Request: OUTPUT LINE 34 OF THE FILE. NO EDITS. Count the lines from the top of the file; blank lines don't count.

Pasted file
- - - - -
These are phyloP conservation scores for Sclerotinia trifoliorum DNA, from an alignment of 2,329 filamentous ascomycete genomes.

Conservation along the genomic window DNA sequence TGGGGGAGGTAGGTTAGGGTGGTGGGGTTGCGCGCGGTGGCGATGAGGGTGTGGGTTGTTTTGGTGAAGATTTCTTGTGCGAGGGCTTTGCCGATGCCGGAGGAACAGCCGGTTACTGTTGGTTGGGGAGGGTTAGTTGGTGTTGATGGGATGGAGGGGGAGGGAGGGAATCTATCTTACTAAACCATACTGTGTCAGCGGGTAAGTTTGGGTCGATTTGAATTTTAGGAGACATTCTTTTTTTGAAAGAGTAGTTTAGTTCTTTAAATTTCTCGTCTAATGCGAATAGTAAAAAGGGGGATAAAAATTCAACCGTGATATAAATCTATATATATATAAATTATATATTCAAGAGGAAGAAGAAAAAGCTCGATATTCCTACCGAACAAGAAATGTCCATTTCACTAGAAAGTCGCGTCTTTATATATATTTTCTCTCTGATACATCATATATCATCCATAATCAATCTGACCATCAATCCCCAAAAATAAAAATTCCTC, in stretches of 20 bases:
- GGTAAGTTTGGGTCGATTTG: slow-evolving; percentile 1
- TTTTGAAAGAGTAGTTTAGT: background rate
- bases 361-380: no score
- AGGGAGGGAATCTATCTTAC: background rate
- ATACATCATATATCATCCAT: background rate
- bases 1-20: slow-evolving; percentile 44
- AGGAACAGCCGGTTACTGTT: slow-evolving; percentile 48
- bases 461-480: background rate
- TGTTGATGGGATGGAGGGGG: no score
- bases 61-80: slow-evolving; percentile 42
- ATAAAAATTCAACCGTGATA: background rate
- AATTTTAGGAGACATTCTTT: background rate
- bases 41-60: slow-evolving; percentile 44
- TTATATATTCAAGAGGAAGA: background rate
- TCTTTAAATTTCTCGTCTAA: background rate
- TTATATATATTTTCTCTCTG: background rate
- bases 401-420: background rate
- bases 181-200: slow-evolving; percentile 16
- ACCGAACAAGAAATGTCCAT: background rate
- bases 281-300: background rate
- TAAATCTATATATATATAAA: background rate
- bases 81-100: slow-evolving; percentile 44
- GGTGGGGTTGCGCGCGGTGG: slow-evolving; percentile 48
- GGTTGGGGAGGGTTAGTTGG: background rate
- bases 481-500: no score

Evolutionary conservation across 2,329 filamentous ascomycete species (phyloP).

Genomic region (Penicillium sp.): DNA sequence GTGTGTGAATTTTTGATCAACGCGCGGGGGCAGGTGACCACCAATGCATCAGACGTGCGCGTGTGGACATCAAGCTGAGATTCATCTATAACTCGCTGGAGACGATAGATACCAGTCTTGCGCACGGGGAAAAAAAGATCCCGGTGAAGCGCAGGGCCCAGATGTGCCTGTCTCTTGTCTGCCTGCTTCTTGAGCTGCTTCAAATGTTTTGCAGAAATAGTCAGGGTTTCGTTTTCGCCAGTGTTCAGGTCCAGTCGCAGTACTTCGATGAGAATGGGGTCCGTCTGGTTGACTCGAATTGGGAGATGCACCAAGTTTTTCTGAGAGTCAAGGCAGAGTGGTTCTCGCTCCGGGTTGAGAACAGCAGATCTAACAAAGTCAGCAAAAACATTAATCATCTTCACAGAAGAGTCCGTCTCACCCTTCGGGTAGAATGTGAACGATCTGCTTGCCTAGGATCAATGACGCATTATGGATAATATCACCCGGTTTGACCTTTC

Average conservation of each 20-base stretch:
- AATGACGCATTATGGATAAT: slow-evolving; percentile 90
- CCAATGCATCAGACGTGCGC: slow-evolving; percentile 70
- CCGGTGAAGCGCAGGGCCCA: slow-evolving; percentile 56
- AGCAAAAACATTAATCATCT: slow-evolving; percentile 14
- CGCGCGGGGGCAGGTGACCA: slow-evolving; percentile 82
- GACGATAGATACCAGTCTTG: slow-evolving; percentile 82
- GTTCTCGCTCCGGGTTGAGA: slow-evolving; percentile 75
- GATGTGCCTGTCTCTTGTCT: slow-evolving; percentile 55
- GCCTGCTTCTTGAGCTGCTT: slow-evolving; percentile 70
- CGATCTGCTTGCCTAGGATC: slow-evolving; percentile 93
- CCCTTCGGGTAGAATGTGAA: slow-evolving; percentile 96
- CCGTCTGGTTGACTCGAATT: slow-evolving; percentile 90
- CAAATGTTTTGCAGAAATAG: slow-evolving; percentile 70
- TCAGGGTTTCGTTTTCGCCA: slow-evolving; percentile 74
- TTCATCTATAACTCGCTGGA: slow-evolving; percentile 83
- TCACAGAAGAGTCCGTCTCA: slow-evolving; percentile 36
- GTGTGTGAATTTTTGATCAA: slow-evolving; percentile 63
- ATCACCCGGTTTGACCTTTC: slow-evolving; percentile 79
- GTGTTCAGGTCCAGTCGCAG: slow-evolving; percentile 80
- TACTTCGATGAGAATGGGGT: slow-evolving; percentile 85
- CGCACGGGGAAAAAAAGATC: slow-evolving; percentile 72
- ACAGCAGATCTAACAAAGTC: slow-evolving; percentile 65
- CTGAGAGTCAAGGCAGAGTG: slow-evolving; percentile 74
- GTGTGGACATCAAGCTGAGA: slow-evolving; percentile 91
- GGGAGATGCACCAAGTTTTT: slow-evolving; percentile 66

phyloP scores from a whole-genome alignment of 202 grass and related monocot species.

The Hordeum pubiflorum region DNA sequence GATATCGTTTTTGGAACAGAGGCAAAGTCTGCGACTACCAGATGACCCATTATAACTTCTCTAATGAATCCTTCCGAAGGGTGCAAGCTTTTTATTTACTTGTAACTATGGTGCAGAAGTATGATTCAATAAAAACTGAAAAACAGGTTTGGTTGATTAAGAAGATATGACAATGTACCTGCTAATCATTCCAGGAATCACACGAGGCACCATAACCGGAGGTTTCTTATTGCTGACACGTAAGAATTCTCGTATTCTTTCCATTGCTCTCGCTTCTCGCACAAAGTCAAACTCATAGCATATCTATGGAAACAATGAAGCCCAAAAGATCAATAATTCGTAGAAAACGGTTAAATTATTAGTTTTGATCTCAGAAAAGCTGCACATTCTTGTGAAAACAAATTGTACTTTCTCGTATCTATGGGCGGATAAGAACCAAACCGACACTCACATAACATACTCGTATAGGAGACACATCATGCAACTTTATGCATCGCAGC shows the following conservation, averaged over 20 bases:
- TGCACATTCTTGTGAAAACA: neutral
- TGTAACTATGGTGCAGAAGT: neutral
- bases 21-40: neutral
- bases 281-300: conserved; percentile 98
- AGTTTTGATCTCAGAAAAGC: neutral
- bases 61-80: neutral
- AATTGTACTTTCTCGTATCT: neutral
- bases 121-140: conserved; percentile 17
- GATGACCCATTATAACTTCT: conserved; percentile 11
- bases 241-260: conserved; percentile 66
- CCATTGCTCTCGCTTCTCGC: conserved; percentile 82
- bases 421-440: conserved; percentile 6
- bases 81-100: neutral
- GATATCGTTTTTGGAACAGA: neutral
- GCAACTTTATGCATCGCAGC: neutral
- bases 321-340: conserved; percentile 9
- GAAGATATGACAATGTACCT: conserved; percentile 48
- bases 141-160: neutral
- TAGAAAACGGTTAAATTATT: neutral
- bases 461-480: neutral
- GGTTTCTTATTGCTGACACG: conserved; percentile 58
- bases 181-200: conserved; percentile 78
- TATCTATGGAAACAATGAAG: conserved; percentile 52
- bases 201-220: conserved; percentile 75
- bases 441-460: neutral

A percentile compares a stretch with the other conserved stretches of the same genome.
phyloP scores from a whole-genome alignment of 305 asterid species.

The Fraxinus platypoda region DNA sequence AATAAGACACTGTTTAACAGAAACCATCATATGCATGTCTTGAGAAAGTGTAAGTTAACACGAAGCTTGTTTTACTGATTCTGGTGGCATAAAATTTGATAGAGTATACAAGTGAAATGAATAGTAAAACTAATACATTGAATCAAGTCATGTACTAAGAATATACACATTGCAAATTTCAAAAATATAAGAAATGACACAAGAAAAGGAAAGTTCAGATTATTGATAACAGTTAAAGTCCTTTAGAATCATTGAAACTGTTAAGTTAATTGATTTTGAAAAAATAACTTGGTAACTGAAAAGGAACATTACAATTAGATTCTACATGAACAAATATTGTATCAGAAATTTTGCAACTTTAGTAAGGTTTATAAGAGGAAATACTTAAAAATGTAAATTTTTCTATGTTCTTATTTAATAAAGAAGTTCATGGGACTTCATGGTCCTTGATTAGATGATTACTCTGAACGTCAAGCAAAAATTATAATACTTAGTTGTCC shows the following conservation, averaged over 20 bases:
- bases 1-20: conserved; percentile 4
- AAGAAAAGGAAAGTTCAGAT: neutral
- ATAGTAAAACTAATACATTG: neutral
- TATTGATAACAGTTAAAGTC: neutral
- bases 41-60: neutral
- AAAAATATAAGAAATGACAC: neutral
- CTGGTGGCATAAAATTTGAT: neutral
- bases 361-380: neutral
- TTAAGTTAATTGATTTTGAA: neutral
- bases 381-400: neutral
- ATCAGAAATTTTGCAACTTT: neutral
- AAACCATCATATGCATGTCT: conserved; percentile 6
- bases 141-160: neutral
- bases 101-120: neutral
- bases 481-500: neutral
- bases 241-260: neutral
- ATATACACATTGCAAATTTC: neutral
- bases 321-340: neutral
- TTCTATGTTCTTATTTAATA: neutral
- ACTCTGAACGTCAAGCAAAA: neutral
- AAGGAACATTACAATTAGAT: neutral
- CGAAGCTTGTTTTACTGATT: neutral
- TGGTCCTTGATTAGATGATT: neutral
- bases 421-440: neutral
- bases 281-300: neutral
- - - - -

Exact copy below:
- AGCAAAAACATTAATCATCT: slow-evolving; percentile 14